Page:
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campaign for fairer admissions to faith based primary schools - your views...

(305 Posts)
hopingforbest Thu 06-Jun-13 22:29:22

... on this

BayJay Fri 28-Jun-13 21:26:25

Abra1d, the irony of that is that there are no state funded Catholic schools in Poland. Not sure about Sri Lanka or Africa, but as I said the other day, the OECD looked at 32 countries and found only 4 that apply religious selection in schools: England, Estonia, Ireland and Israel.

Nobody is saying that Catholic schools aren't diverse in the nationalities they attract. Its religious inclusion that's the issue. And in some areas social inclusion too.

GrimmaTheNome Fri 28-Jun-13 21:56:11

> Its religious inclusion that's the issue. And in some areas social inclusion too.
There are some strikingly bad examples in the Lancashire mill towns. I once saw a lovely set of pictures in a museum done by children of two schools. One was a CofE school; the other 'community'. The names were 100% split between typical 'white british' and muslim/other Asian.

LizzyDay Fri 28-Jun-13 22:41:29

Lynette - do you think the state should fund faith schools for all the major religions in each area? If so, how would you define a major religion?

mam29 Sat 29-Jun-13 21:17:30

Im going to out myself.

I placed dd1 in rc school as 10mins from our house, had good ofsted and reasonable sats.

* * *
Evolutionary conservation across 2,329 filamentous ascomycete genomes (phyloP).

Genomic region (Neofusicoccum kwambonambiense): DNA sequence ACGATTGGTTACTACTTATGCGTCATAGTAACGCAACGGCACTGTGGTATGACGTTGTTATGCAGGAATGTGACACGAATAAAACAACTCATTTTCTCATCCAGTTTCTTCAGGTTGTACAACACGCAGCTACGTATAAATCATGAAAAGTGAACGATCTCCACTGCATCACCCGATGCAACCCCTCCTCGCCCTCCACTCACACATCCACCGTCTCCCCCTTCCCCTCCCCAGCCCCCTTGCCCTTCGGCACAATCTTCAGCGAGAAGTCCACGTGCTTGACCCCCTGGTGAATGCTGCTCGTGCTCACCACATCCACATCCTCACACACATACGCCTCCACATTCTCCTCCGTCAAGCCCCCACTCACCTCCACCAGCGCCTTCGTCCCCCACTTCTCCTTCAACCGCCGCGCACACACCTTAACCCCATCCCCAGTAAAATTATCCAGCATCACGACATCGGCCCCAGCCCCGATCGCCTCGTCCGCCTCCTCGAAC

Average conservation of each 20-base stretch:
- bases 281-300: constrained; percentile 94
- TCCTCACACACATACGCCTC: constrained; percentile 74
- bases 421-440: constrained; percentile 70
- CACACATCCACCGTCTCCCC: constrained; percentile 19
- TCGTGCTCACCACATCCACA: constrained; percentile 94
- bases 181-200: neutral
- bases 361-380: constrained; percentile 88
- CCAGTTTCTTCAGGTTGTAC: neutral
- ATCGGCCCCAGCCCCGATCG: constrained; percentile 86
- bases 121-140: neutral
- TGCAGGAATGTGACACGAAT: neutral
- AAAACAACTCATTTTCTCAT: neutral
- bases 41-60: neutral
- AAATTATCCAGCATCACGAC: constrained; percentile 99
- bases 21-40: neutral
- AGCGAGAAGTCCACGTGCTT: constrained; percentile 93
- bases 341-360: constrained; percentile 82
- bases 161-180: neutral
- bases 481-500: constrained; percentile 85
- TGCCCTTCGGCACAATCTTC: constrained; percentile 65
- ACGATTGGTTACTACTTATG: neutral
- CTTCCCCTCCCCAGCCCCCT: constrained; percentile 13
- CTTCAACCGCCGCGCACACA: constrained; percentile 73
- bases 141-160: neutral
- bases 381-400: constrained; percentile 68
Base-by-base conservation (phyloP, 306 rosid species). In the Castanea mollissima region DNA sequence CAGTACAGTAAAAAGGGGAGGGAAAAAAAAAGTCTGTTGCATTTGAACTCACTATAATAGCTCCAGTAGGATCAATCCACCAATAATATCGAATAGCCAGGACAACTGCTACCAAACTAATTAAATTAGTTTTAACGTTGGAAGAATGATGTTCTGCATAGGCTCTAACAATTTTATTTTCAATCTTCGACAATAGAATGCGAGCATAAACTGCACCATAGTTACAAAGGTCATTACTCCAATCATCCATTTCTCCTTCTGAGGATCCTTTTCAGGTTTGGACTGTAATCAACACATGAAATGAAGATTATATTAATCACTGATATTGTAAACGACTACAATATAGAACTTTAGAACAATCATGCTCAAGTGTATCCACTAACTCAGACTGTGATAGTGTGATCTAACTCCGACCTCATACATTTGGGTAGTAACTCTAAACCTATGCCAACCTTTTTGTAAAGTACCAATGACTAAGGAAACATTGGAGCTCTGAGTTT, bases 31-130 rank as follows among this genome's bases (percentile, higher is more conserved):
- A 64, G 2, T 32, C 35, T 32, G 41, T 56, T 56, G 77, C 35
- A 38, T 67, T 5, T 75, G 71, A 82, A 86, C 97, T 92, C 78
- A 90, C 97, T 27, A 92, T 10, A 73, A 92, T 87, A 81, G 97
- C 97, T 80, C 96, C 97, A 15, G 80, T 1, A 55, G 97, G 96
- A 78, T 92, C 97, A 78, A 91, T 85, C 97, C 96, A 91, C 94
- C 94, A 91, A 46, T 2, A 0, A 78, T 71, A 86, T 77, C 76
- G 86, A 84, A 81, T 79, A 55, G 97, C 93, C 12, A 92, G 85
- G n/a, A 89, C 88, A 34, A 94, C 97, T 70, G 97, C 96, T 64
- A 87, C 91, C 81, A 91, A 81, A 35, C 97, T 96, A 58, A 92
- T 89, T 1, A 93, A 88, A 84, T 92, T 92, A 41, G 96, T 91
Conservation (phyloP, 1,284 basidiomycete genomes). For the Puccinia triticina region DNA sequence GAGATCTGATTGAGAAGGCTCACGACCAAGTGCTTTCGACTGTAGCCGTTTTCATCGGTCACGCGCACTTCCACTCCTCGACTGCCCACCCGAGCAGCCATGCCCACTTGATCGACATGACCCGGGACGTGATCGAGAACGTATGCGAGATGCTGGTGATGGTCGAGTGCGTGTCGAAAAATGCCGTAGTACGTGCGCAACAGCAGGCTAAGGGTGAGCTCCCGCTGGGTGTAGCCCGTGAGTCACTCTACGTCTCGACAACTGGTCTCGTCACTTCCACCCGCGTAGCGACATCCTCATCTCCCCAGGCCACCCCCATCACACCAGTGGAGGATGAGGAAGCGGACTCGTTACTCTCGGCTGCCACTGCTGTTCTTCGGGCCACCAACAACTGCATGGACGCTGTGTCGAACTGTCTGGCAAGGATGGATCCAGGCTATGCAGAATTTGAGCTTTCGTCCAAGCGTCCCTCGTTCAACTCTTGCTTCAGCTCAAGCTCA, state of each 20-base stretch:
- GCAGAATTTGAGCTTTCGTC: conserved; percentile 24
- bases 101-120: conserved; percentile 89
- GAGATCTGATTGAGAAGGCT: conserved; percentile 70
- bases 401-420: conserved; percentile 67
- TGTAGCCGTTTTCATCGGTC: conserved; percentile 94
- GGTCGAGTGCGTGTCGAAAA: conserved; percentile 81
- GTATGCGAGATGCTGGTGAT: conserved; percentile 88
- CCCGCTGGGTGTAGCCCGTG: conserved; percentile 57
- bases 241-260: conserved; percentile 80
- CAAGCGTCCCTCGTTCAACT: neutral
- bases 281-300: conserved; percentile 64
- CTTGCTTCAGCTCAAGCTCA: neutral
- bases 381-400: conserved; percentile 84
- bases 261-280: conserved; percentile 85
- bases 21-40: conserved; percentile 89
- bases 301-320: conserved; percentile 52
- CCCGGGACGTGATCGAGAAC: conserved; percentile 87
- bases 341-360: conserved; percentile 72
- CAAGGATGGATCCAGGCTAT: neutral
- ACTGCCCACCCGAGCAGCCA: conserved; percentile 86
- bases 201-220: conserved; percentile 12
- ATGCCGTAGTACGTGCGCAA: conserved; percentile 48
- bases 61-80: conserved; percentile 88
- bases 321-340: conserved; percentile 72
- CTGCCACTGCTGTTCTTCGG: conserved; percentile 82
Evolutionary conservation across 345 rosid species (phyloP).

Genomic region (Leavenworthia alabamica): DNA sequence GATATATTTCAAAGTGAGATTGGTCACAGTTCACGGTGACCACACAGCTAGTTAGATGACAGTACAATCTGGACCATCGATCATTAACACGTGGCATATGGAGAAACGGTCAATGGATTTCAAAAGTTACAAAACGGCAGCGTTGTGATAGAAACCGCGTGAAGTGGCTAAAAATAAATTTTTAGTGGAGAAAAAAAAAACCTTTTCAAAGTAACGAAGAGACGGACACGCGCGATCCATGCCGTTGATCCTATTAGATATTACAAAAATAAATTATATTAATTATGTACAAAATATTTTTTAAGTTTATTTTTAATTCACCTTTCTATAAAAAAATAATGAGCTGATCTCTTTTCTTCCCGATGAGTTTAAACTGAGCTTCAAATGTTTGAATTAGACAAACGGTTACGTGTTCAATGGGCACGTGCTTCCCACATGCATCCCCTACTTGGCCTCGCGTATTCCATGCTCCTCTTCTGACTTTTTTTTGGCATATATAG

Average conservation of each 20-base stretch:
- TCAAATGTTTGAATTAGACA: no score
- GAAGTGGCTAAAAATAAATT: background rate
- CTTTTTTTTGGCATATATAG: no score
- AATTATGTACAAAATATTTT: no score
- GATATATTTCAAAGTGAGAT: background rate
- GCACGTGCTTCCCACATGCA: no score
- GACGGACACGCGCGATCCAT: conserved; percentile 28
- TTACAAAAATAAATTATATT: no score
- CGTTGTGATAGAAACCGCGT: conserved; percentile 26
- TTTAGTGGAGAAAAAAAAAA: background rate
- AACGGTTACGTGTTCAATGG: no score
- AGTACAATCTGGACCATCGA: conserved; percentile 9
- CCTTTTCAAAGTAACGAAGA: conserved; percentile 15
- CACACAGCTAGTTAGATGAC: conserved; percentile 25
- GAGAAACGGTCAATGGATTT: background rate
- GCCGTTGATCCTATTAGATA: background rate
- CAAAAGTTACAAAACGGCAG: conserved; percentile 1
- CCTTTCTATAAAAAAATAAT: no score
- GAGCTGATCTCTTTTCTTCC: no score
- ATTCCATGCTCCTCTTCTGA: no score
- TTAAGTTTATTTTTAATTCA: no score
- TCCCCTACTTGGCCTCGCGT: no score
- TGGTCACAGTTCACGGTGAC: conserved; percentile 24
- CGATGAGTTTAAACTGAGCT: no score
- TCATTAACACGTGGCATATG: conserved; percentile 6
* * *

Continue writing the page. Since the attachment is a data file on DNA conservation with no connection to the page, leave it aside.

we nor rc infact 50%of the school intake were non rc.

few polish.


faith schools tended to be smaller
get better results than community schools.

we are coe but had no coe schools nearby.

rc admission by faith.

3nearest coe schools here voluntary comtrolled by council so no spaces reserved for faith even though they all baptised coe.

2years later rc school failing dd1 not happy.

moved in year admission to small coe village school.

but I have no sibling link for younger 2sad

its worth the travel and its much more multicultural other faiths too than rc one was.

Sfew left rc ones with faith stayed.

seniors have zero chance of getting into

rc senior unless rc -oe of best in city

the coe ones have to go church every week least 3years and be baptised,

no faith schools on our county.

so getting into faith senior need to be much more committed than at primary level.

BayJay Sun 30-Jun-13 18:50:14

This Independent Feature is all about one family's approach to getting a place at their local school.

I think the bit at the end about the vicar's perspective is interesting. Not sure how typical it is, but certainly there's a wide range of views among the clergy. I know one of my local CE schools doesn't use baptism in its criteria specifically because the vicar who was a governor at the time saw it as something that should be kept sacrosanct. However, the same vicar made it clear on his website that all were welcome at his services, including atheists, and was happy to sign people's school forms if they met the attendance stats. Church attendance shot up as a result, because people saw it as no more hypocritical than going to church for a wedding or funeral. People are used to listening respectfully (if selectively) to religious sermons.

Another local vicar signed a friend's form knowing full well they hadn't set foot in a church. Apparently he was annoyed that the school in question prioritised families from its neighbouring church, which therefore poached families from his own church.

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